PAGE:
Since shooting on the M43 format, I’ve had my share of various bodies and especially lenses in my hands. A lot of people ask me for help when choosing their best equipment and of course we get to cover a number of different topics. For the most part, it’s a major struggle between what people want, what they really need, and what they can afford. As a result, I decided to write something for each piece of equipment I had on my m43 in the scope of short practical observations. I scored all lenses on a scale of 1-10 in terms of processing, equipment and sharpness. I must admit that the quality of each lens that I had the opportunity to test or use for a long time is at a very high level and I can easily imagine having each of them as part of my gear. The uniform reviews allow you now to read a detailed evaluation for each lens reflecting exclusively my personal opinion. Each evaluation is based on actual in-the-field use and may therefore differ from, for example, lab tests available on the Internet. The page is divided into four logical segments – numerical rating | practical observations | sample of published photos from a given lens | FAQ, where you can find my brief responses to questions I received.
When I received an offer from Laowa.com to try out their new Laowa 10mm/ 2 Zero-D Dreamer lens, I was ecstatic. I’m a big fan of wide-angle lenses as they allow me to broaden my portfolio of animal photographs with a greater perspective. Laowa lenses are always an intriguing addition to the classic lenses range. They are deservedly in the vanguard of the market with their outstanding quality and a combination of parameters that other lens manufacturers lack. In the past, I tested, for example, Laowa 50mm/ 2.8 Macro 2x, and the Laowa 7.5mm/ 2 is permanently in my backpack. This review will compare Laowa 10mm/ 2 with the miniature 7.5mm as they have a lot in common. Firstly, both the lenses have almost the same dimensions and weight (if you can call it that). They have the same filter thread size (46mm), and, as is customary with Laowa, they both have only a manual focus. Then, as they are both wide-angle, they are mainly intended for large landscapes or architecture. This is where the list of similar specifications ends. Next comes an extensive account of variations as there are several significant technological improvements and advancements. I use the 7.5mm lens fairly regularly and, therefore, have it, so to speak, “under my skin”. The technical progress of the 10mm is instantly noticeable. To start off with, the sun visor fits nicely snug; also the focusing ring has a noticeably smoother operation and is wider. This is also due to the fact that unlike the 7.5 mm, the 10mm lacks the aperture manual selection ring, which is fully camera-controlled. Thanks to state-of-the-art electronic coupling, the camera supports the transfer of aperture data from the camera to the lens and complete EXIF data. Another important evolution of communication compared to the 7.5 mm is the automatic display of contours when focusing (if the MF assistant is active in the menu). It is no longer necessary to manually activate this option via the pre-set button. This little lens is simply a whole generation step-up. If I were to find any weakness, it might be the aforementioned beefed-up focusing ring. It covers almost the entire surface of the lens and as its operation is a lot smoother, the lens can slip out of your fingers when being mounted on the camera. It’s not in any way deterrent to good use but can be a bit of a nuisance. Comparatively, the 7.5mm offers a slightly more stable surface which allows for a firmer grip. Optically, the Laowa 10mm lens is again very impressive. Its sharpness is excellent even on an open aperture, which makes it perfect for night sky photography. Corner sharpness is less impressive but can be improved by increasing the aperture values. You might notice vignetting at open aperture, which I personally quite like, as in the post-process, I’d add it anyway. It’s practically negligible at higher apertures, which again makes it ideal for landscapes that I wouldn’t photograph on f/2 anyway. As mentioned, I love wide-angle lenses as they allow me to capture animals within their environment at a really close range (the shorter, the better), which is one of the key parameters of these types of lenses. Consequently, the Laowa 10mm is on par with the 7.5mm, i.e. 12 cm. However, the object will be captured at a larger magnification and at an even finer depth of field on an open aperture thanks to the longer focal length. Of course, at the expense of a slightly narrower angle of view. Even though the lens is not equipped with the internal stabilisation, the wide-angle of view and top-notch in-camera stabilisation makes taking medium exposure photos of around 1 second possible quite comfortably. Overall, I cannot fault the new Laowa 10mm/ 2 lens, and if I didn’t already have the 7.5mm/ 2 in my backpack, I’d most likely invest in this one. By the way, it was not that long ago that the upgraded Laowa 7.5mm / 2 Auto Aperture hit the market, basically featuring most of the design elements that I described for Laowa 10mm. The angle of view being the most noteworthy as the other design & key specs are almost identical. Personally, I’ve come to rely on having some baby Laowa in my backpack at all times because it’s ideal for taking photos of the night sky or when I try out new things.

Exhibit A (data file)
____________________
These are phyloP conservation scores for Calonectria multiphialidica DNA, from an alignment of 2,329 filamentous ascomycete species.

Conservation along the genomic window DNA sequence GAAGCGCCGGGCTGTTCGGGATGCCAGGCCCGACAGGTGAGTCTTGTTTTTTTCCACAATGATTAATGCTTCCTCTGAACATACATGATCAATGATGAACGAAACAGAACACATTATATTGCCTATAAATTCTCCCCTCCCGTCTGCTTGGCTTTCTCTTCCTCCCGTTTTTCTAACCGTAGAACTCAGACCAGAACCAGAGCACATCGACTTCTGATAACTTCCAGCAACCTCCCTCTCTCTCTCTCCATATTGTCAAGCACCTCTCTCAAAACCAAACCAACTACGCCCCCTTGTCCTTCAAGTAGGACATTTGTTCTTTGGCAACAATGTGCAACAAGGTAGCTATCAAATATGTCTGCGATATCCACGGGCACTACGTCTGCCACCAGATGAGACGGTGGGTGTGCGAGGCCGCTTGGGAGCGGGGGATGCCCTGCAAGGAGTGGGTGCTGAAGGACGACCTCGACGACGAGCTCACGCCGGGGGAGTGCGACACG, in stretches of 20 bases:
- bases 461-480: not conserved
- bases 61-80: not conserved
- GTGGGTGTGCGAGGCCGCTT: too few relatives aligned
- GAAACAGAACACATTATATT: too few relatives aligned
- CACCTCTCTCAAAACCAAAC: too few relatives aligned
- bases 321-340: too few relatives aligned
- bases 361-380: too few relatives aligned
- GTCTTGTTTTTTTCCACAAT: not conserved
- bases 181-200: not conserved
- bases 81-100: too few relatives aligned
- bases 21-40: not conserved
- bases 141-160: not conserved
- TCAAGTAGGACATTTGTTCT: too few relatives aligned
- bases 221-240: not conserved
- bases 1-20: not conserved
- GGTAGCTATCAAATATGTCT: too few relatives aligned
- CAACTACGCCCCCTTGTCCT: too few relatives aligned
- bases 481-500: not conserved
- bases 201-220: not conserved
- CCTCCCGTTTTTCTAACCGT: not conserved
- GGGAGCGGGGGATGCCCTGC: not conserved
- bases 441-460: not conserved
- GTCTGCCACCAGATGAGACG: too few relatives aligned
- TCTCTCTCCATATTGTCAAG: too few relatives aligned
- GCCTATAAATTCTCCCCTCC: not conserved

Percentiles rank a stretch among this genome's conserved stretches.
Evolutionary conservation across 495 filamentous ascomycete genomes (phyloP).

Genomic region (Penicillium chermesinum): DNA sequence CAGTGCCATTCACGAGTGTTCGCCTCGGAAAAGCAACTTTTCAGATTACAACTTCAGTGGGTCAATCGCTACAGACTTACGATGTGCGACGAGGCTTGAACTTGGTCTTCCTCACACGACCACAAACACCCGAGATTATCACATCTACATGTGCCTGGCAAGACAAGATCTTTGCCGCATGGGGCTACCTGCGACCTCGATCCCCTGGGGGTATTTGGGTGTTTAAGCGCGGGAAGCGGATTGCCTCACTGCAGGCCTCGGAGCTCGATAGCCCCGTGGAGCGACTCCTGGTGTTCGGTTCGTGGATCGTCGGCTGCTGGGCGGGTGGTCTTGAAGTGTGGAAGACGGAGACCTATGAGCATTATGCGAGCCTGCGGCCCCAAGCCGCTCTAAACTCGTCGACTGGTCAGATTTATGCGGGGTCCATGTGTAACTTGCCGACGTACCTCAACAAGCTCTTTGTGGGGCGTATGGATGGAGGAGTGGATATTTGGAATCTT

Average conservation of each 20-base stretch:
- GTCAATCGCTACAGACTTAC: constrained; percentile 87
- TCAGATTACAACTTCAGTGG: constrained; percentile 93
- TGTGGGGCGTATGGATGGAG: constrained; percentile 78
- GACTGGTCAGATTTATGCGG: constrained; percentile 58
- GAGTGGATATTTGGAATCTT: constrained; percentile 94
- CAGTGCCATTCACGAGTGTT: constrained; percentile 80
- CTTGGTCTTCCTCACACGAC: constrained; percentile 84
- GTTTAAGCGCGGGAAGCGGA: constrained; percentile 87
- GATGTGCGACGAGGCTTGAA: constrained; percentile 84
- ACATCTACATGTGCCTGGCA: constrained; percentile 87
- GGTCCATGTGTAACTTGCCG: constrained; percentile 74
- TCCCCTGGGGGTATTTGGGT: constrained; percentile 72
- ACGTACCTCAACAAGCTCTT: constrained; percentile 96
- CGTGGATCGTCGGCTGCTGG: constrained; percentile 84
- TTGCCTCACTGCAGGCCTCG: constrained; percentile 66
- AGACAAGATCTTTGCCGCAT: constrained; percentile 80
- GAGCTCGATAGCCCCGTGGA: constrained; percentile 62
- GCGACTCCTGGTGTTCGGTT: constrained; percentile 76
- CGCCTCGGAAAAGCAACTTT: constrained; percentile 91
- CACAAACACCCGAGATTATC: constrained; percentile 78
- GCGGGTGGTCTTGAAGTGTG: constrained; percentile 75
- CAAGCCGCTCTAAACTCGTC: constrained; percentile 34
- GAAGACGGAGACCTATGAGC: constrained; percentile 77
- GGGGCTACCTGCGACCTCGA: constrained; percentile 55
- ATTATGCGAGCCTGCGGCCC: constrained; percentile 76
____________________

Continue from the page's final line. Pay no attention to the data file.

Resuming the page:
MFT WIDE-ANGLE CLOSEUP/MACRO LENSES COMPARISON
The picture below shows a comparison of 5 wide-angle lenses that I have used in recent years. The first picture shows the shortest focusing distance; the image below shows the resulting photo at the lowest aperture number. You can always see the same combination of the resulting magnification vs. capturing as much of the surrounding environment as possible. It is evident that this combination best suits the Olympus 8mm/ 1.8 fisheye though at the cost of massive distortion. When it comes to magnification, the Olympus 12-100mm/ 4 IS still dominates. Again, at the cost of a narrower width of the shot. My current choice – Olympus 8-25mm/ 4 is the third in a hypothetical shortlist. The subject is significantly enlarged, distortion is minimal, and the range of the surrounding is adequate. When it comes to bokeh, the Laowa 10mm/ 2 leads the category making it precisely what is missing from your arsenal for wide-angle wildlife photography.
MY LAOWA 10MM/2 ZERO-D SAMPLE GALLERY